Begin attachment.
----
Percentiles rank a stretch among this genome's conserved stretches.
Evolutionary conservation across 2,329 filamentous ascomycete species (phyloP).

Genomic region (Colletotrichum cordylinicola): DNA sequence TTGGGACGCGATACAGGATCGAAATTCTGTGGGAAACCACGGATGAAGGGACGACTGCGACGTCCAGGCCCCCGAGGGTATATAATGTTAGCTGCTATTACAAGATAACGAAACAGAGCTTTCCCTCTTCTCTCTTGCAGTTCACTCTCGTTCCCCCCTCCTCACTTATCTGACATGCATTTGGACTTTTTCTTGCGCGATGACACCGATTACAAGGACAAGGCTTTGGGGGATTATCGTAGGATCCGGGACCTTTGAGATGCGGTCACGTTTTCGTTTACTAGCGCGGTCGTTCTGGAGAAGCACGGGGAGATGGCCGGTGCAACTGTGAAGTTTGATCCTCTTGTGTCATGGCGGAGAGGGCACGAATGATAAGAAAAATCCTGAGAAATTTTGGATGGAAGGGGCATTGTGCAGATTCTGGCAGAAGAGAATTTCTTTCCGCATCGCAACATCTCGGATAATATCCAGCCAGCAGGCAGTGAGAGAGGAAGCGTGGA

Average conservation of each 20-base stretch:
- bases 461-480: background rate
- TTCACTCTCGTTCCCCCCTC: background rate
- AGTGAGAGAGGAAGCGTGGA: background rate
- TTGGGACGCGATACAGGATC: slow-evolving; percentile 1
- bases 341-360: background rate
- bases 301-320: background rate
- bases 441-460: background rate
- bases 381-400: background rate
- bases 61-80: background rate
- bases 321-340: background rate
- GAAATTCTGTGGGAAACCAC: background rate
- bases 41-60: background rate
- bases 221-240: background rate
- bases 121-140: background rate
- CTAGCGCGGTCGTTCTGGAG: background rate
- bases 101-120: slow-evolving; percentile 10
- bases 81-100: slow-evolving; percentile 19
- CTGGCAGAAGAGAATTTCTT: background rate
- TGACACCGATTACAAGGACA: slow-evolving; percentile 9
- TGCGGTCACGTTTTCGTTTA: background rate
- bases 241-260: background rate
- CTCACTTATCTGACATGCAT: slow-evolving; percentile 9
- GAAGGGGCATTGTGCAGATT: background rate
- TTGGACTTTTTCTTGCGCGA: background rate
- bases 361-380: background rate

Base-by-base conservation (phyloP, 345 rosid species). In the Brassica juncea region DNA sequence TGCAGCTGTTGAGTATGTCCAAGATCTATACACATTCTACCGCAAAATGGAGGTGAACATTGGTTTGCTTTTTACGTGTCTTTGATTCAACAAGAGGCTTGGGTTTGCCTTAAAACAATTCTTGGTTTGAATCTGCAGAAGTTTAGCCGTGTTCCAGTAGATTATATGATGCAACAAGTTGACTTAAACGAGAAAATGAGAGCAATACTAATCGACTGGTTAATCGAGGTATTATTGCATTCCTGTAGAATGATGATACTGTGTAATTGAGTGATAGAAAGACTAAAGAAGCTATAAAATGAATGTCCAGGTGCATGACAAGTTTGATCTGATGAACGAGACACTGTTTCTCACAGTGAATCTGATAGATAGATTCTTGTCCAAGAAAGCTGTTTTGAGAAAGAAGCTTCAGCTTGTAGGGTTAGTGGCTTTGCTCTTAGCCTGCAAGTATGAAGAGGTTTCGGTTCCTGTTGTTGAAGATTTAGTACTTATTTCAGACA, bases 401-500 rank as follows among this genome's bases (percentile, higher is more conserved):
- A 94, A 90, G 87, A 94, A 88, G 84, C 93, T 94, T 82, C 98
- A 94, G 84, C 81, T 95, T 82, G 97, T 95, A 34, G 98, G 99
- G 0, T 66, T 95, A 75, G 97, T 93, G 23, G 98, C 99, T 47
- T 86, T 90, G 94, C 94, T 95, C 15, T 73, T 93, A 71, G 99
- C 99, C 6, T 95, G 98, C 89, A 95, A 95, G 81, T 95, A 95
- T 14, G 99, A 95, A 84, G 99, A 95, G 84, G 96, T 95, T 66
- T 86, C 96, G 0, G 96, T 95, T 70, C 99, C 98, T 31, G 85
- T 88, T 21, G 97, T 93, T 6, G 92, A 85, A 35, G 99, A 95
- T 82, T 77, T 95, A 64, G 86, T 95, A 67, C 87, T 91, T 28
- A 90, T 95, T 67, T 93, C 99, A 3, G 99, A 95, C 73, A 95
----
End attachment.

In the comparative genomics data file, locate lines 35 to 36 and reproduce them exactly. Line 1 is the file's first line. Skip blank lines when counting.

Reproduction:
- C 99, C 6, T 95, G 98, C 89, A 95, A 95, G 81, T 95, A 95
- T 14, G 99, A 95, A 84, G 99, A 95, G 84, G 96, T 95, T 66